Many of my organizing clients live in somewhat small homes, so I’m always appreciative of furniture that serves a dual purpose—and coffee tables are an ideal place for adding some storage.
This coffee table from RKNL provides storage in a subtle way, with a space that could store magazines, TV remotes, etc.—the kind of things an end-user is likely to want at hand when in the living room, great room, etc. But this would probably be a horrid table for someone with small children, who would gleefully pull everything off that shelf.
This Gus Modern wireframe coffee table makes everything stored totally visible. I can see this being used to store things like lap throws or a child’s stuffed animals—if these are things that would be used in the same room as the table. There are bumpers on the bottom of the frame to protect hardwood floors from scratches.
On the other hand, there are a number of ways to keep the items in storage totally hidden. This coffee table from Cummins Design does it with two drawers.
The Chiva coffee table from BoConcepts has a lift top which provides access to the storage compartments; the raised top could also turn this table into a dining space or laptop work surface. One minor inconvenience: End-users would probably want to remove anything placed on the lift-up sections before the tops were raised. And if there were small children around, I’d want to investigate how easy it was to lift and lower the lids; could little fingers get hurt?
Another way to hide the storage is to use surfaces that slide apart, as these coffee tables from TemaHome do. Again, if children are around, the end-user would want to make sure this table wouldn’t cause any damaged fingers. Note that this coffee table will take more space than some other designs, since there needs to be room for the top sections to move apart.
This table from Vig Furniture provides three levels of compartmentalized storage. The dividers help organize the contents, but would be even more useful if they could be reconfigured to meet the end-users specific needs.
Trunks such as this one from Restoration Hardware are yet another way to provide totally hidden storage—and yet another one where child safety would need to be considered. A large trunk could provide nice storage for things like out-of-season bedding. Because lifting the lid will mean removing everything on the coffee table, this kind of product would work best for things the end-users don’t want to access on a regular basis.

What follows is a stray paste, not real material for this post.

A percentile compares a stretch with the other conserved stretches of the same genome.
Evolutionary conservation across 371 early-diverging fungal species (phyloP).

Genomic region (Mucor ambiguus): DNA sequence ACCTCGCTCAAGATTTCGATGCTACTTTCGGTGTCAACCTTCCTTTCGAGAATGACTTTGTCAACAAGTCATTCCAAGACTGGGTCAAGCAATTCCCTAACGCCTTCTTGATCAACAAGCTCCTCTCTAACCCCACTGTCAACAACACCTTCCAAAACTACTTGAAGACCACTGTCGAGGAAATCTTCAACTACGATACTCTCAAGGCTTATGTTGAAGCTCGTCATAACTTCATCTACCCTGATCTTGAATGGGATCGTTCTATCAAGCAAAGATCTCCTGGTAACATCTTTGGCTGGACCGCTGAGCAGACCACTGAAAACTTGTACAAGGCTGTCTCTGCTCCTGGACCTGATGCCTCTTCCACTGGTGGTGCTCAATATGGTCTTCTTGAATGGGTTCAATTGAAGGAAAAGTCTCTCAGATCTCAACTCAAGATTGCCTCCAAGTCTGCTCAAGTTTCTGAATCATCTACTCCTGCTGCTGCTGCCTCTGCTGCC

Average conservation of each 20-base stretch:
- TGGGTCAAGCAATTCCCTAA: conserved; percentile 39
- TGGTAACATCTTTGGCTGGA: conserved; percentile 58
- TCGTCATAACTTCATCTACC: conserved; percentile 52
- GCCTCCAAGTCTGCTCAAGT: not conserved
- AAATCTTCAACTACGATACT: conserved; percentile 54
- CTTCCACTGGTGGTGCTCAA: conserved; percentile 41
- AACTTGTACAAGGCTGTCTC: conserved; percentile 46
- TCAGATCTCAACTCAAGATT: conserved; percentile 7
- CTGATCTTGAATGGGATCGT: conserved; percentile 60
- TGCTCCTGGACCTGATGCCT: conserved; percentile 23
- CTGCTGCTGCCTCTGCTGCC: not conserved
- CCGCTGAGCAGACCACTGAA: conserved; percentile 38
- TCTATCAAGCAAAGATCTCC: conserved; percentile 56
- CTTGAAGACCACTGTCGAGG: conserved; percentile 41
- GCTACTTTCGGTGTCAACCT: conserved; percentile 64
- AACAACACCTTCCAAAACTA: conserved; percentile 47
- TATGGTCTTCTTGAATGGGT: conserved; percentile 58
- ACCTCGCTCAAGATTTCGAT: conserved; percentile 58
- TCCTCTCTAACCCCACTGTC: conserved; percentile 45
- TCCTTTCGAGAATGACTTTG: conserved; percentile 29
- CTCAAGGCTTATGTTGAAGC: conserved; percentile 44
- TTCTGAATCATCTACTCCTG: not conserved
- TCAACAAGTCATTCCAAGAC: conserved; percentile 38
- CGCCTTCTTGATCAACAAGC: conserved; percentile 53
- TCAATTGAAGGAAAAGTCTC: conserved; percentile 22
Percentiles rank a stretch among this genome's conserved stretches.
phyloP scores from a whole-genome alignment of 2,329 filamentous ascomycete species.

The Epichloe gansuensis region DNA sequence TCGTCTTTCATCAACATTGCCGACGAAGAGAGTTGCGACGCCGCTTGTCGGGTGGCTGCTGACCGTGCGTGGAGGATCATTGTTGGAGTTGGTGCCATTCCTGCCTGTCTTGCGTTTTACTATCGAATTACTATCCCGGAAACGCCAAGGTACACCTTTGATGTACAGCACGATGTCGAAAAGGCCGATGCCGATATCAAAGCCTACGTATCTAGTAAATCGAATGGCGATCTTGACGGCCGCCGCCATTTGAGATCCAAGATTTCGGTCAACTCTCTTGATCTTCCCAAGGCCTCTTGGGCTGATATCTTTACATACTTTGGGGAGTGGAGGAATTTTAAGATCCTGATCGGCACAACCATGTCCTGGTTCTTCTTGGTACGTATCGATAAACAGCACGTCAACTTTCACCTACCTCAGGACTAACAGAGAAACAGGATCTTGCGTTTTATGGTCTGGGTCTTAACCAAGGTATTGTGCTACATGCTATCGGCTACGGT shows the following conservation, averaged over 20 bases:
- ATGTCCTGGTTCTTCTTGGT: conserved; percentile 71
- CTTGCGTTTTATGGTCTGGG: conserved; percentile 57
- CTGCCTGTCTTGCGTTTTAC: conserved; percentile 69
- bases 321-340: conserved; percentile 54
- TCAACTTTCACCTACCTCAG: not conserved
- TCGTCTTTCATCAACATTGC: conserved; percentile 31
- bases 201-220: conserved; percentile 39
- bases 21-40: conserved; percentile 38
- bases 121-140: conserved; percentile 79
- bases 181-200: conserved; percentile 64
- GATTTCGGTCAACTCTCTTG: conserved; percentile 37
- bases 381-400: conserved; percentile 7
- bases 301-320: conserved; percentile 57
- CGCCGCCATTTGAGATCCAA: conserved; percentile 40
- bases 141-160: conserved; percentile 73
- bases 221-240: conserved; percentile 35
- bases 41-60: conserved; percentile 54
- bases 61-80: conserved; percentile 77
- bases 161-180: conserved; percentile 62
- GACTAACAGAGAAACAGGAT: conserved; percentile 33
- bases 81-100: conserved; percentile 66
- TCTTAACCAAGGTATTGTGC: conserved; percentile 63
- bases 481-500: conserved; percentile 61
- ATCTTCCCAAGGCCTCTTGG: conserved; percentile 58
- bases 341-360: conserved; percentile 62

Some coffee table designs address more specialized needs, such as this restored flat file from Casa Wabi Sabi. These are obviously nice for drawings, maps and other such items.
Some end-users might want the display feature of that last table without needing the flat files, and there’s where shadow box coffee tables come into play. I suggested this type of table to one of my clients who had a collection of rocks and shells hidden away in a drawer; she got the table, and loves having her collection readily visible. This one, from Applewood Furniture + Decor, has a sash window motif.
For end-users who would just like to keep a few magazines handy, there’s the Mag Coffee Table from the Ali Sandifer Studio.
This coffee table has storage space for file folders; it would work well for end-users who use their coffee tables as their workspaces, and need a few files close at hand. However, since coffee tables are usually in areas where visitors are entertained—and since the table drawers do not lock—this would not be a good storage space for any files with confidential information.
And for end-users who could use many different compartments to stash some stuff, there’s the Kai table from Naoki Kirakoso, designed with Takamitsu Kitahara.
Photo by Takumi Ota